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Atlanta Metropolitan State College Campus Plan Update 2017

Institutional Mission and Student Body Profile

Founded in 1974, Atlanta Metropolitan State College (AMSC or Atlanta Metro) is a public access institution governed by the Board of Regents of the University System of Georgia (USG). The mission of AMSC is to provide high quality, low-cost access to post-secondary education, primarily to residents in the metro-Atlanta region.  An essential component of the College’s mission is to provide a holistic experience for students that integrates academics and a range of co-curricular activities, including experiential learning, life-skills training, leadership coaching, and civic/community services. The core target of the College’s outreach is to provide post-secondary education access to a broad demographic of underrepresented, underserved students that will positively transform their economic, social, and civic standing in society.

AMSC has a diverse, 2,800 student population, composed of a 3:2 ratio of traditional/non-traditional students; 40% adult learners; fully commuter campus, with race demographics of 92% African-American, 3% Caucasian, 3% Hispanic, and 2% Asian. Although 25% of AMSC’s students require at least one learning support class, for the past several years, the College has consistently managed to maintain the second highest three-year Associate’s Degree graduation rate among State Colleges in the USG. AMSC leads the State College sector in Associate’s degree graduation rates for African-American students. Seventy-four percent (74%) of Atlanta Metro’s students receive the Pell grant, and 90% of its students receive some form of financial aid. Approximately 32% of AMSC’s students major in Business and Computer Science related programs, 18% major in STEM and Allied Health programs, 30% major in Social Sciences, and 20% major in Humanities and Fine Arts.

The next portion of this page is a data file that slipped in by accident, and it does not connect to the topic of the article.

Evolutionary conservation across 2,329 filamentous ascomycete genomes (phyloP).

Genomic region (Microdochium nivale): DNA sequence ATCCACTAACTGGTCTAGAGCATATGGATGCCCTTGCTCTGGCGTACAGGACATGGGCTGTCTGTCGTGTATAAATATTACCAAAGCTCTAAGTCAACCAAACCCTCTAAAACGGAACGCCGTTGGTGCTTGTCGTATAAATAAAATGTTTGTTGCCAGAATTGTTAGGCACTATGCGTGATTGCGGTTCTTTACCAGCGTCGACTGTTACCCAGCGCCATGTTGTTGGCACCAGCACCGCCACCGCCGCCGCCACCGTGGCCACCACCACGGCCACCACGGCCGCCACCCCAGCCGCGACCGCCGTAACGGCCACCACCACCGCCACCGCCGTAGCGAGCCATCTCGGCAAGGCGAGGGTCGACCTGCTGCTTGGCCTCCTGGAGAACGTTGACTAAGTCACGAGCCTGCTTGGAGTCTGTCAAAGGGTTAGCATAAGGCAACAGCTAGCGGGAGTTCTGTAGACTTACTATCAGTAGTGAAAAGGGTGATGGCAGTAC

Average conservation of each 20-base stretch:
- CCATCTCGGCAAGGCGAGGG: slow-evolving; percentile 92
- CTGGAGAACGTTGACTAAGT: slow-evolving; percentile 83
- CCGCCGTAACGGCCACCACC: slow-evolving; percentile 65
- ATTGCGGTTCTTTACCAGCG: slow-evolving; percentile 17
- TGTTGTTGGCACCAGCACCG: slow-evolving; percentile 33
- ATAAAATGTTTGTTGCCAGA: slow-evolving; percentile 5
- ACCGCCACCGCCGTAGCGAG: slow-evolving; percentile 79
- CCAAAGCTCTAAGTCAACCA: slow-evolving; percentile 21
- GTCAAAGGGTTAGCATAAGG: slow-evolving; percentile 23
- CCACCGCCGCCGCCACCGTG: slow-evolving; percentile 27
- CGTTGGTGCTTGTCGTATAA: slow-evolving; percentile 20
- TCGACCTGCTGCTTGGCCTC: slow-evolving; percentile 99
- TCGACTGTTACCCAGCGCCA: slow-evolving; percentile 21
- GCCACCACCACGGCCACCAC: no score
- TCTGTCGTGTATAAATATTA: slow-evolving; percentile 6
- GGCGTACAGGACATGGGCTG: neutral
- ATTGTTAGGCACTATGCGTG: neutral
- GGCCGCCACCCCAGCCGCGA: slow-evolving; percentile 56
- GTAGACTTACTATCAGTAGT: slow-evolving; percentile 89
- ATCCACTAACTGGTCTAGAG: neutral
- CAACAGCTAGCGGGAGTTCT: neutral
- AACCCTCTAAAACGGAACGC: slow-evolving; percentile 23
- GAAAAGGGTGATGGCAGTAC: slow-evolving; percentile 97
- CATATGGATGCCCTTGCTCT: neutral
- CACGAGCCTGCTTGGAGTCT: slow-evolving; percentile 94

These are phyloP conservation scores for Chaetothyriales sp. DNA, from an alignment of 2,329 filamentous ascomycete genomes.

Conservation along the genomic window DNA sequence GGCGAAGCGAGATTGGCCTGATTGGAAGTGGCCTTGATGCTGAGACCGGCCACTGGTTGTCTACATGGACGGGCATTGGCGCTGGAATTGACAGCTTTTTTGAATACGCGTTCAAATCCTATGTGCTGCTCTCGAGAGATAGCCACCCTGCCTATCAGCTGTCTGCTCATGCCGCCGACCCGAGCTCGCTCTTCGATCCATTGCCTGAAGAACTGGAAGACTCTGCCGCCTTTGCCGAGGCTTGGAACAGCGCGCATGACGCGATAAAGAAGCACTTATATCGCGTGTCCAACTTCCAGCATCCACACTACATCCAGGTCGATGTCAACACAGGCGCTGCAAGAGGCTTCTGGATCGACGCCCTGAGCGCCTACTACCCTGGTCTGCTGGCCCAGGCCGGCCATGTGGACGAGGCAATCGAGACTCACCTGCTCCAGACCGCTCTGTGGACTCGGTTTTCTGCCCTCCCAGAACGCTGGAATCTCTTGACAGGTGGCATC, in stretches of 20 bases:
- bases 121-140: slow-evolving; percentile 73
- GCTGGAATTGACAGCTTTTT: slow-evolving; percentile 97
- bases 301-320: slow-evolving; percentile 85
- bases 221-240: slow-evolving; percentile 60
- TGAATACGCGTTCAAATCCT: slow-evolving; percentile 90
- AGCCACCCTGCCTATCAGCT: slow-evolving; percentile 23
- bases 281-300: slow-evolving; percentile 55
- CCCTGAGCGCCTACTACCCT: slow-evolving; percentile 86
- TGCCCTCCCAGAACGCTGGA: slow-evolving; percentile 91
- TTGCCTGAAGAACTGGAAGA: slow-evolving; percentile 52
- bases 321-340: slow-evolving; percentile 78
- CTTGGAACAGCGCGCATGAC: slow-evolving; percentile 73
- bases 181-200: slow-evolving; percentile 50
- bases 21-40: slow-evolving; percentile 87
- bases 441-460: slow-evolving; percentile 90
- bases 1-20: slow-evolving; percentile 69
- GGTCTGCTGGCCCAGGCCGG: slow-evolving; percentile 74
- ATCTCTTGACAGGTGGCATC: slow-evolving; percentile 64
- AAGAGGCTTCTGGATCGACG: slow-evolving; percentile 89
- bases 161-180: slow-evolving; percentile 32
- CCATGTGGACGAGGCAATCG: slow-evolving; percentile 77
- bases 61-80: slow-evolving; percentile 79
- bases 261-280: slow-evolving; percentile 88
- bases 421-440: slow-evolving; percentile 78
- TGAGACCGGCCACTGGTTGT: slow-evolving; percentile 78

Since 1974, AMSC’s history is replete with thousands of success stories of students who enter AMSC, many in learning support classes, who graduate from AMSC, attend and distinguish themselves at the most prestigious professional and graduate schools in the country, and become recognized as authorities in their careers. The College takes great pride that 60% of its student population are first generation college students, and 95%+ are Georgia residents, from metro-Atlanta urban communities. Upon attaining their degrees, most of AMSC graduates return to metro-Atlanta cities, serve as productive citizens, with impactful careers, contributing to the economic growth and civic life of the State of Georgia.